About this talk
With climate change being discussed more and more and an increase in focus on melting ice caps, Matjie Maboya is researching to ensure that the impact of climate change on drylands and Africa, in particular, is investigated. Matjie Maboya’s talk focuses on the Etosha pan in Namibia and the possible causes of its formation over time as the environment changed through consideration of several different hypotheses and the study of sediments and fossils found in Etosha. This talk will be useful to anyone considering subjects such as Geography, Biology, Politics and History.
You can watch this intriguing talk from Matjie Maboya by clicking here, and then scroll down to find some further resources related this topic:
UNESCO has created a highly informative page on the Etosha Pan in Namibia and the nature of the pan as well as how they believe the pan was formed. This resource is particularly useful if you want to get an overview on saltpans as it also compares Etosha to other significant salt pans such as the Makgadikgadi pan in Botswana which Matjie Maboya mentions, and those in Australia and the Americas. You can find that page here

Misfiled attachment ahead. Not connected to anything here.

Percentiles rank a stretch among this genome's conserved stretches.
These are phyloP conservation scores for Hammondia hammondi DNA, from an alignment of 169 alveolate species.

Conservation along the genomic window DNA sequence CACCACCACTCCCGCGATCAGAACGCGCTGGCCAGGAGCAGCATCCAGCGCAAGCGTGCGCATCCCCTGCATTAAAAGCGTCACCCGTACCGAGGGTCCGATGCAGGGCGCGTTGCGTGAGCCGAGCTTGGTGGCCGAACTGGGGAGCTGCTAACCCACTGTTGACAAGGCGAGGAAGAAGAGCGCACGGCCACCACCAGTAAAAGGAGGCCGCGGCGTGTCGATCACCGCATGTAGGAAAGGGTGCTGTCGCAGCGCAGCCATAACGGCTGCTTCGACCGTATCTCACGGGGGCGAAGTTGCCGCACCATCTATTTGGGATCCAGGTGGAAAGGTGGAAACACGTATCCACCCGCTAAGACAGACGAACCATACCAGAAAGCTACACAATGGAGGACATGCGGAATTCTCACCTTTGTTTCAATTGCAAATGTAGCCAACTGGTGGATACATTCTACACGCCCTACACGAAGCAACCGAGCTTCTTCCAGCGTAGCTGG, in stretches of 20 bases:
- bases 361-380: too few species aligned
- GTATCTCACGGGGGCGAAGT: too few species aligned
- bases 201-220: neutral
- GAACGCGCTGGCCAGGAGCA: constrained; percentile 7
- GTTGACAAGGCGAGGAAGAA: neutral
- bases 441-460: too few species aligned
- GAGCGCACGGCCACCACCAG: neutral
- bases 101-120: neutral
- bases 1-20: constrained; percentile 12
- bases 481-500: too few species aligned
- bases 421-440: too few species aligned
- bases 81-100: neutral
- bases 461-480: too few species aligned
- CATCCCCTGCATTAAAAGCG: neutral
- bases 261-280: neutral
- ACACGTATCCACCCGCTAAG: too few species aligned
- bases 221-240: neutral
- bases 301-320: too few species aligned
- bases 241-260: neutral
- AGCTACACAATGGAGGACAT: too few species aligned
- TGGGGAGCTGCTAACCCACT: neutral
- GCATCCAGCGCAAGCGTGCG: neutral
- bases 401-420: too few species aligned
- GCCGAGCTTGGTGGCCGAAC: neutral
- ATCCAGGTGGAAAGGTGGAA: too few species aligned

To learn more about the wildlife on these saltpans, have a look at this article by McCulloch and Borello on The Importance of the Makgadikgadi Salt Pans in Botswana for Flamingos in Africa and how the harsh conditions on these salt pans makes it one of the most important breeding places in Africa for flamingos. Given the discussion of the egg shells found by Matjie Maboya, this article makes an interesting case for why it is even more likely that those shells did belong to a type of flamingo. You can access this article on JSTOR here
For an overview on salt pans as a whole and the key causes of their formation globally, as well as an insight into other salt pans across the world, have a look at this article by Amanda Briney, by clicking here. This would be particularly useful if you want to improve your analytical skills in being able to compare how geographical systems differ.
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